Letter to a Friend

Dear Wes,

Being in LA always makes me want to write, and since the last thing you said to me as I walked out the door was “write me a letter” I am addressing these scattered thoughts to you.

Riding a bus over a long distance is always interesting to me, even if I spend most of it half-asleep as I did on this trip. I awoke, bleary-eyed and crooked-necked, to a landscape that seemed wholly unfamiliar to me, though I have made this same trip hundreds of times before. “Where am I?” I kept thinking in my incoherence. I was near the end of the grapevine on the 5, why was it so unfamiliar? I began to recognize the scrubby vegetation off to my left, but the sparkling body of water on my right I could swear I’ve never seen before. Which is strange because I was in this same spot only a week and a half ago — I remember having a conversation with N about it — Pyramid Lake, same as in Nevada. To my blurry eyes, it was so bright and fresh a sight that I could feel it in the center of my chest, and I mapped the rest of my journey around that feeling: the familiar hills in gold, the descent into the valley, the surprise of plants I could recognize from the road, even a line of Catalpa trees in North Hollywood.

As the bus rolled down the freeway offramp in San Fernando, it stopped working. And there we were, all thirty-five of us, stuck on the offramp in a hot stuffy bus. The lack of airflow and the poison smell of cheap perfume was making it hard for me to breathe, so the bus driver escorted me across the offramp, where I realized that it wasn’t the air in the bus that was stuffy, it was the air in the valley.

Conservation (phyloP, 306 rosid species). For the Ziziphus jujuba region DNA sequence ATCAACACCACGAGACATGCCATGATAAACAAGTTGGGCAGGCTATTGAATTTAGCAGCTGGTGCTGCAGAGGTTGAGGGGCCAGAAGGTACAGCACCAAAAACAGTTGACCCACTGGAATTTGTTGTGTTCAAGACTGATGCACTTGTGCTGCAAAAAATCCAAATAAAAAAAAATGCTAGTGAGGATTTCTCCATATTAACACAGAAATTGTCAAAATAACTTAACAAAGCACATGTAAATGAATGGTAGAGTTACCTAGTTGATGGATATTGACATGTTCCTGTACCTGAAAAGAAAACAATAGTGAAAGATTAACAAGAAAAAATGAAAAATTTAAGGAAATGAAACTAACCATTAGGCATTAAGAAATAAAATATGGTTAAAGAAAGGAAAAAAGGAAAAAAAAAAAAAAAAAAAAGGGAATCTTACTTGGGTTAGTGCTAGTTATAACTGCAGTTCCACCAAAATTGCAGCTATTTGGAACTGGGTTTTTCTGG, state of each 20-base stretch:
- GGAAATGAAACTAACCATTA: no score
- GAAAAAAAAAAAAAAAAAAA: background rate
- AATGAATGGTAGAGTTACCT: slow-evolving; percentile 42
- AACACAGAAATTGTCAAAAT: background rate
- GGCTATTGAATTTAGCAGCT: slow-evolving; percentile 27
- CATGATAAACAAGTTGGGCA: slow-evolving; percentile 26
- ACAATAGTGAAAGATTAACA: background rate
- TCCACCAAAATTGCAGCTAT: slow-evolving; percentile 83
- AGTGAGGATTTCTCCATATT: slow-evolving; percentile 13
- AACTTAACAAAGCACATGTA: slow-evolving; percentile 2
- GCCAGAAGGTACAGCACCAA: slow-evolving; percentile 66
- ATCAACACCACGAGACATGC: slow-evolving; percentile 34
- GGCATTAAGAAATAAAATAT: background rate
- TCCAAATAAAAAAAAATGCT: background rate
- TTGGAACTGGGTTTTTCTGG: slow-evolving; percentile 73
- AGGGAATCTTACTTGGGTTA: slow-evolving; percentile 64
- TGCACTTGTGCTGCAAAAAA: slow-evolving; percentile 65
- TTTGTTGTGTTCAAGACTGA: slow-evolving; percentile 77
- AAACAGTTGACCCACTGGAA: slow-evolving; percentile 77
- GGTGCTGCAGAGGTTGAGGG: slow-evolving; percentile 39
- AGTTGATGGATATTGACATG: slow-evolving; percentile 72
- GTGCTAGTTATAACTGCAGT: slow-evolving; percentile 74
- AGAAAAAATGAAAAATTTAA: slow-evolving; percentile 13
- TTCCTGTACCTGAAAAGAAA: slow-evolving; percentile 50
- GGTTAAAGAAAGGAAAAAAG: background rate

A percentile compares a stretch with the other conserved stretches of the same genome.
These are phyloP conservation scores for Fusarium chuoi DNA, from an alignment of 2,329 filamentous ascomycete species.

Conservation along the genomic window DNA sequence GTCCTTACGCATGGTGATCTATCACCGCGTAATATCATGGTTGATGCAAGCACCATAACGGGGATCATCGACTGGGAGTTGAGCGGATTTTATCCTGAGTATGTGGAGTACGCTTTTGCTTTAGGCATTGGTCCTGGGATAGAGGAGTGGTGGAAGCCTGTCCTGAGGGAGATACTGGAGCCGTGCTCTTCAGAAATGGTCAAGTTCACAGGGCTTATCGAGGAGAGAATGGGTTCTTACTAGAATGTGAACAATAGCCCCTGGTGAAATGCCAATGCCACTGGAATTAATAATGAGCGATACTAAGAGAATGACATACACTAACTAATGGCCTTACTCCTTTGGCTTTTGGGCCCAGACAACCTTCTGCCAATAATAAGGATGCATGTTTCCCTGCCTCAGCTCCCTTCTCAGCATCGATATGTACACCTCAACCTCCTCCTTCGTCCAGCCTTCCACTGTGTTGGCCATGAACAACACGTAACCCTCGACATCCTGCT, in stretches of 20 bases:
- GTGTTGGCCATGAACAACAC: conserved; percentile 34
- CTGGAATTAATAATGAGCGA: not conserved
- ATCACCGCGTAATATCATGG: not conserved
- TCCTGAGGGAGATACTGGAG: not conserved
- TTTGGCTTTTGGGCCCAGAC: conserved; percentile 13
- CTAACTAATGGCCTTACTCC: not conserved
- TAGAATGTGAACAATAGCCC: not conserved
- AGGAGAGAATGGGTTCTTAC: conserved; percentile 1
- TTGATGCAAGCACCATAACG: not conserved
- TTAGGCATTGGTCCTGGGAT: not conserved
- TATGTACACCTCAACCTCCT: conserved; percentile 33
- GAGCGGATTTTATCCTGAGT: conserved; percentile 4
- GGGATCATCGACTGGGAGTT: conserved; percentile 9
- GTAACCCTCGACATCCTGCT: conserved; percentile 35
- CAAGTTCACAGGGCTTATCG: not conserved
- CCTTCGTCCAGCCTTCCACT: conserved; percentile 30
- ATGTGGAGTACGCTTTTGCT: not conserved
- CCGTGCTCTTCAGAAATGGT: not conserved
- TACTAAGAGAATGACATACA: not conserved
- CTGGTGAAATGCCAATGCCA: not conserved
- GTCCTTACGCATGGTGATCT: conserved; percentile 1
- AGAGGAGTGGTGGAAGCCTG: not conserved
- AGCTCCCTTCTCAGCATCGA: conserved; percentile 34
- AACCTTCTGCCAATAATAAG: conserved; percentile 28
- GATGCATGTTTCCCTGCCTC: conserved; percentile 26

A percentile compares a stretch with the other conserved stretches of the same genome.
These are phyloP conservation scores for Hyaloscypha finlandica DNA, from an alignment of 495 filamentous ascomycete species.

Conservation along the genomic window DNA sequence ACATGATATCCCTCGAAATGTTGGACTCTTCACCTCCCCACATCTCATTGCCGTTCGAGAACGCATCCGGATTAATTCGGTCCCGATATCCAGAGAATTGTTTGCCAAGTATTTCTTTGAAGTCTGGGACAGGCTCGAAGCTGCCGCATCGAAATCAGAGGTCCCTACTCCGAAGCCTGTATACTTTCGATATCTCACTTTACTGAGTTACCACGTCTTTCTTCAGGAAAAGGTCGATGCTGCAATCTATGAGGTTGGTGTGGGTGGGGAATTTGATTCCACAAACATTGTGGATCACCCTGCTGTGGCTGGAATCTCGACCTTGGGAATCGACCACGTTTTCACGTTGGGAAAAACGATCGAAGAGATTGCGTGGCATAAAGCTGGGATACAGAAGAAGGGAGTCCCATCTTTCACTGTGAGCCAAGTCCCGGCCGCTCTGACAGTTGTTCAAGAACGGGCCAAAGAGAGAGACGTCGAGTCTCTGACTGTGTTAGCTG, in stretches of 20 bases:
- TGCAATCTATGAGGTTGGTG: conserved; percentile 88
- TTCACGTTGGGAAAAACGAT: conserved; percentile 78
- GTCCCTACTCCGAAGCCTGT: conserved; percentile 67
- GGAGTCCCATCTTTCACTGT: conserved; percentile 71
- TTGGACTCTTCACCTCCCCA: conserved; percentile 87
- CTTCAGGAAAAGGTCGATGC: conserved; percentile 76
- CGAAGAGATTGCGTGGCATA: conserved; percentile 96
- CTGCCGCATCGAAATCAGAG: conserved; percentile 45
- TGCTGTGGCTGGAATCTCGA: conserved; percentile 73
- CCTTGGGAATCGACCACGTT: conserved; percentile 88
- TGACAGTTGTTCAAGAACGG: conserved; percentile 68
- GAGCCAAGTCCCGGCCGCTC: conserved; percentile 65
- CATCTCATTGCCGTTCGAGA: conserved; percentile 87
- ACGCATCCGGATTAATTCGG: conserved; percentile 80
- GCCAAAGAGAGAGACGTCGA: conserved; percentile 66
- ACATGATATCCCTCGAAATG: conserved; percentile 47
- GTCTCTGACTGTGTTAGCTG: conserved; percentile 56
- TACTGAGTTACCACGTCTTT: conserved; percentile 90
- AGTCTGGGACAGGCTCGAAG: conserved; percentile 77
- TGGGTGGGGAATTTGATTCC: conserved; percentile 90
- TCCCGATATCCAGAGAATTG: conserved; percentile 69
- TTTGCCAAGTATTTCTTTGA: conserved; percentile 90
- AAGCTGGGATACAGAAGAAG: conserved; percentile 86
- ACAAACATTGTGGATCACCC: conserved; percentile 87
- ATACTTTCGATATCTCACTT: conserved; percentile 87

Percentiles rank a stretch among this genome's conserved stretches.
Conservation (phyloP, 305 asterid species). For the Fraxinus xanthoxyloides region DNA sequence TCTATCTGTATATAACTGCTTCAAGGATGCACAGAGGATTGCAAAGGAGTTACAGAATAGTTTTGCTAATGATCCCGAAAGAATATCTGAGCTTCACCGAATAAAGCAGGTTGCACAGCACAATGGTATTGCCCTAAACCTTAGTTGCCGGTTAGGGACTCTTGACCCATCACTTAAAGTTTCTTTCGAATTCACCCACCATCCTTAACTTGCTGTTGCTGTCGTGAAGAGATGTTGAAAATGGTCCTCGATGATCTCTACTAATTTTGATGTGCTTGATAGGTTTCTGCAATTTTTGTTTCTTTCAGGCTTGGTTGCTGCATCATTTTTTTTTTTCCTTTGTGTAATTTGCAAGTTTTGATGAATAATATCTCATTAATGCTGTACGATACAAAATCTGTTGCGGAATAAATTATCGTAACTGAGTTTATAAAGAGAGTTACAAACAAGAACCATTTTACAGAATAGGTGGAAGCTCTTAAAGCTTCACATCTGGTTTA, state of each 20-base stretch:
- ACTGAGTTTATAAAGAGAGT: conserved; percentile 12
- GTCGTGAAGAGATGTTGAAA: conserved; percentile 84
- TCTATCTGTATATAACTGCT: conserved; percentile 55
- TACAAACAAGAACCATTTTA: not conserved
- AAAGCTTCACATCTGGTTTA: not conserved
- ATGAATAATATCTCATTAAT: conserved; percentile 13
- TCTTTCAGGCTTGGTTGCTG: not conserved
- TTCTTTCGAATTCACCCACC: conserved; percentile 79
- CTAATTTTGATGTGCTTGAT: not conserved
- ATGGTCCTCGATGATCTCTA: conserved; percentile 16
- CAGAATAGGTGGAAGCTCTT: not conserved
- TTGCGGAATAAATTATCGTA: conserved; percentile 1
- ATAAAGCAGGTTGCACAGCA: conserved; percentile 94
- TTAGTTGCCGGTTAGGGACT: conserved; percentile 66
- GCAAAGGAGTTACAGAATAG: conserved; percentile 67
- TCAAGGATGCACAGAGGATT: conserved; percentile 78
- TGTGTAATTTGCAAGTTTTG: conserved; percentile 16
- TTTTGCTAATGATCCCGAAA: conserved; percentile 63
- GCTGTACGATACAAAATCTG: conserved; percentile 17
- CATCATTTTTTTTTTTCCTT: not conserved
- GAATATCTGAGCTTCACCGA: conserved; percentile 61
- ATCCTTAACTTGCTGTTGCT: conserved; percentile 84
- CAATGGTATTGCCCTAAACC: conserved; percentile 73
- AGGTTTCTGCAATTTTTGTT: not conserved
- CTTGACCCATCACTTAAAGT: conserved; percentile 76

I stood on the side of the offramp with a group of men from the bus (I was the only woman who had decided to get off). They stood in one group and I stood alone, staring at the oleanders that grow next to every freeway in southern California. Cars drove by, sometimes stopping for the light, and stared at me. I met the challenge of their gaze every time, though I noticed the group of men weren’t getting stares. And I wasn’t even wearing a short skirt.

Finally, another bus came and we all crammed on, most people confused about what, exactly, was going to happen to their luggage. I love seeing the people on the bus, such a different scene than an airplane. All the maternal-looking Mexican women squeezing down the aisle carrying two bags in each hand, obliviously hitting their already-seated fellow passengers, or all the Korean women talking to each other in the back, or the men on their cellphones. I heard the man seated behind me get a booty call — you were right, I just am completely unfamiliar with the mating habits of people in this society. The woman called him from his hometown, he was in Pomona on business and had taken the bus to see the sights of Hollywood for the day. They chatted for a bit, gossiping about other people, and then he said “That’s personal, that’s none of your business… That’s like asking someone if they had sex because they went on a date….”So you wanna go on a date? … Well, that depends on how horny you are… Now you’re talking about something I’m interested in…. Yeah, well, I’ll call you when I get back to town.” It went on like that for a while. They do not seem to like each other that much, but they are definitely going to have sex. Oh, and she is going to work out at his gym.